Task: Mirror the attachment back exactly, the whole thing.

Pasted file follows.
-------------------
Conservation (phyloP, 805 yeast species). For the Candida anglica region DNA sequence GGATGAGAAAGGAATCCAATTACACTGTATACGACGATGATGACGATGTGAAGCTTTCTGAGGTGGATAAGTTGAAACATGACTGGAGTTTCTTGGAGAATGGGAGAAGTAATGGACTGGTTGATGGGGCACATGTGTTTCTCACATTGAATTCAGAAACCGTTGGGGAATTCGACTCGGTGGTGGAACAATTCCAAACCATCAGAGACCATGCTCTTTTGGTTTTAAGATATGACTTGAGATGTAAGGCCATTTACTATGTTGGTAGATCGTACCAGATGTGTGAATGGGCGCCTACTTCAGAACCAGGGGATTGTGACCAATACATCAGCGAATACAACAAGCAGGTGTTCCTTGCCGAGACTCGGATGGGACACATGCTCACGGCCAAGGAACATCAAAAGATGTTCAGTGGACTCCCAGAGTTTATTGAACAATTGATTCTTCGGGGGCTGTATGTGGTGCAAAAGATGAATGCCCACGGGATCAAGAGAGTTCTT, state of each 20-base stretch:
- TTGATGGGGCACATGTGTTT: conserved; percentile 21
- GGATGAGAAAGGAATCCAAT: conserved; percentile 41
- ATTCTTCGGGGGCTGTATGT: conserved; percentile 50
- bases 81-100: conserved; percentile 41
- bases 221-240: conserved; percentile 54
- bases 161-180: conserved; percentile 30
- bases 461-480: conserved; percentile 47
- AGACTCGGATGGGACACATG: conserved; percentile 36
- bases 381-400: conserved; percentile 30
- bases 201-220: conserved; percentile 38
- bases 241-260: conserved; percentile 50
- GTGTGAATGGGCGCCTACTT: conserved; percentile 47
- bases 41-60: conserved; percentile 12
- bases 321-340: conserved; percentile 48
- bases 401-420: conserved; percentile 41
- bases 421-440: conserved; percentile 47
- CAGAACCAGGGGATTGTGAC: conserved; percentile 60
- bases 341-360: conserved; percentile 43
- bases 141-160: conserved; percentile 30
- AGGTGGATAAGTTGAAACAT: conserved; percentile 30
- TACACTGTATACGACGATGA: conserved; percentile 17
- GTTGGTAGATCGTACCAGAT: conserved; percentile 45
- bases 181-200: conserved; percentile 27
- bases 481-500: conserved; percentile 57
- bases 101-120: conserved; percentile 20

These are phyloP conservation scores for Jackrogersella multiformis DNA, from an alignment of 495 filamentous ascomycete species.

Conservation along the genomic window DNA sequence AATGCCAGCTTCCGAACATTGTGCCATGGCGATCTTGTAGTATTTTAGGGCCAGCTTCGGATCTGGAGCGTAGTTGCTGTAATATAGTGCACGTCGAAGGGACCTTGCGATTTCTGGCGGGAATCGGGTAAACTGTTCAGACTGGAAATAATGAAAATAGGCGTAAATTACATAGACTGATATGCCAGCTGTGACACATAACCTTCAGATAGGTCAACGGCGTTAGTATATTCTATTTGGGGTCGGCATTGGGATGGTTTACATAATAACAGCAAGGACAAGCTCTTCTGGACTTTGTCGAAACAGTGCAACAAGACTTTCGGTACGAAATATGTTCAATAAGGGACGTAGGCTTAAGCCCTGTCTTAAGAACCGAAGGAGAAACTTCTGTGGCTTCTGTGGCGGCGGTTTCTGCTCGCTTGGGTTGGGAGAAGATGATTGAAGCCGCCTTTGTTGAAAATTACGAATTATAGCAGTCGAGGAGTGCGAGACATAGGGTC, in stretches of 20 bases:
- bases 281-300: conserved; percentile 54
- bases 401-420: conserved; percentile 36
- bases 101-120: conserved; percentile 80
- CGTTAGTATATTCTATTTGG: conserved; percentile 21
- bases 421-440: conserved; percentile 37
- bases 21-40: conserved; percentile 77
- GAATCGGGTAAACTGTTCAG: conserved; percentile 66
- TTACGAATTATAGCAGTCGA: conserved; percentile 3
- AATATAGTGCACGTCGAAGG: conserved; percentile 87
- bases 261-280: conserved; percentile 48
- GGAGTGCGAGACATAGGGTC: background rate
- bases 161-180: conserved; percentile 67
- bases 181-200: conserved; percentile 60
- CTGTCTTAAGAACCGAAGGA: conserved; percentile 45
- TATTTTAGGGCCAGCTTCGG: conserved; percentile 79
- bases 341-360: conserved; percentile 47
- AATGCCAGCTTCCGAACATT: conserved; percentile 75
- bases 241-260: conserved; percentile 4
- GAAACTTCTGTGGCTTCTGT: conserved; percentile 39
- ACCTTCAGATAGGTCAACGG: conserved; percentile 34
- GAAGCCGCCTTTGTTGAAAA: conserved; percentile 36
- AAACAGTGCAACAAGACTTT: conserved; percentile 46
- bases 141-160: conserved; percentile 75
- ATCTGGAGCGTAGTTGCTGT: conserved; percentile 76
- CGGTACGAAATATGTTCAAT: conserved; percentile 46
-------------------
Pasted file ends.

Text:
Conservation (phyloP, 805 yeast species). For the Candida anglica region DNA sequence GGATGAGAAAGGAATCCAATTACACTGTATACGACGATGATGACGATGTGAAGCTTTCTGAGGTGGATAAGTTGAAACATGACTGGAGTTTCTTGGAGAATGGGAGAAGTAATGGACTGGTTGATGGGGCACATGTGTTTCTCACATTGAATTCAGAAACCGTTGGGGAATTCGACTCGGTGGTGGAACAATTCCAAACCATCAGAGACCATGCTCTTTTGGTTTTAAGATATGACTTGAGATGTAAGGCCATTTACTATGTTGGTAGATCGTACCAGATGTGTGAATGGGCGCCTACTTCAGAACCAGGGGATTGTGACCAATACATCAGCGAATACAACAAGCAGGTGTTCCTTGCCGAGACTCGGATGGGACACATGCTCACGGCCAAGGAACATCAAAAGATGTTCAGTGGACTCCCAGAGTTTATTGAACAATTGATTCTTCGGGGGCTGTATGTGGTGCAAAAGATGAATGCCCACGGGATCAAGAGAGTTCTT, state of each 20-base stretch:
- TTGATGGGGCACATGTGTTT: conserved; percentile 21
- GGATGAGAAAGGAATCCAAT: conserved; percentile 41
- ATTCTTCGGGGGCTGTATGT: conserved; percentile 50
- bases 81-100: conserved; percentile 41
- bases 221-240: conserved; percentile 54
- bases 161-180: conserved; percentile 30
- bases 461-480: conserved; percentile 47
- AGACTCGGATGGGACACATG: conserved; percentile 36
- bases 381-400: conserved; percentile 30
- bases 201-220: conserved; percentile 38
- bases 241-260: conserved; percentile 50
- GTGTGAATGGGCGCCTACTT: conserved; percentile 47
- bases 41-60: conserved; percentile 12
- bases 321-340: conserved; percentile 48
- bases 401-420: conserved; percentile 41
- bases 421-440: conserved; percentile 47
- CAGAACCAGGGGATTGTGAC: conserved; percentile 60
- bases 341-360: conserved; percentile 43
- bases 141-160: conserved; percentile 30
- AGGTGGATAAGTTGAAACAT: conserved; percentile 30
- TACACTGTATACGACGATGA: conserved; percentile 17
- GTTGGTAGATCGTACCAGAT: conserved; percentile 45
- bases 181-200: conserved; percentile 27
- bases 481-500: conserved; percentile 57
- bases 101-120: conserved; percentile 20

These are phyloP conservation scores for Jackrogersella multiformis DNA, from an alignment of 495 filamentous ascomycete species.

Conservation along the genomic window DNA sequence AATGCCAGCTTCCGAACATTGTGCCATGGCGATCTTGTAGTATTTTAGGGCCAGCTTCGGATCTGGAGCGTAGTTGCTGTAATATAGTGCACGTCGAAGGGACCTTGCGATTTCTGGCGGGAATCGGGTAAACTGTTCAGACTGGAAATAATGAAAATAGGCGTAAATTACATAGACTGATATGCCAGCTGTGACACATAACCTTCAGATAGGTCAACGGCGTTAGTATATTCTATTTGGGGTCGGCATTGGGATGGTTTACATAATAACAGCAAGGACAAGCTCTTCTGGACTTTGTCGAAACAGTGCAACAAGACTTTCGGTACGAAATATGTTCAATAAGGGACGTAGGCTTAAGCCCTGTCTTAAGAACCGAAGGAGAAACTTCTGTGGCTTCTGTGGCGGCGGTTTCTGCTCGCTTGGGTTGGGAGAAGATGATTGAAGCCGCCTTTGTTGAAAATTACGAATTATAGCAGTCGAGGAGTGCGAGACATAGGGTC, in stretches of 20 bases:
- bases 281-300: conserved; percentile 54
- bases 401-420: conserved; percentile 36
- bases 101-120: conserved; percentile 80
- CGTTAGTATATTCTATTTGG: conserved; percentile 21
- bases 421-440: conserved; percentile 37
- bases 21-40: conserved; percentile 77
- GAATCGGGTAAACTGTTCAG: conserved; percentile 66
- TTACGAATTATAGCAGTCGA: conserved; percentile 3
- AATATAGTGCACGTCGAAGG: conserved; percentile 87
- bases 261-280: conserved; percentile 48
- GGAGTGCGAGACATAGGGTC: background rate
- bases 161-180: conserved; percentile 67
- bases 181-200: conserved; percentile 60
- CTGTCTTAAGAACCGAAGGA: conserved; percentile 45
- TATTTTAGGGCCAGCTTCGG: conserved; percentile 79
- bases 341-360: conserved; percentile 47
- AATGCCAGCTTCCGAACATT: conserved; percentile 75
- bases 241-260: conserved; percentile 4
- GAAACTTCTGTGGCTTCTGT: conserved; percentile 39
- ACCTTCAGATAGGTCAACGG: conserved; percentile 34
- GAAGCCGCCTTTGTTGAAAA: conserved; percentile 36
- AAACAGTGCAACAAGACTTT: conserved; percentile 46
- bases 141-160: conserved; percentile 75
- ATCTGGAGCGTAGTTGCTGT: conserved; percentile 76
- CGGTACGAAATATGTTCAAT: conserved; percentile 46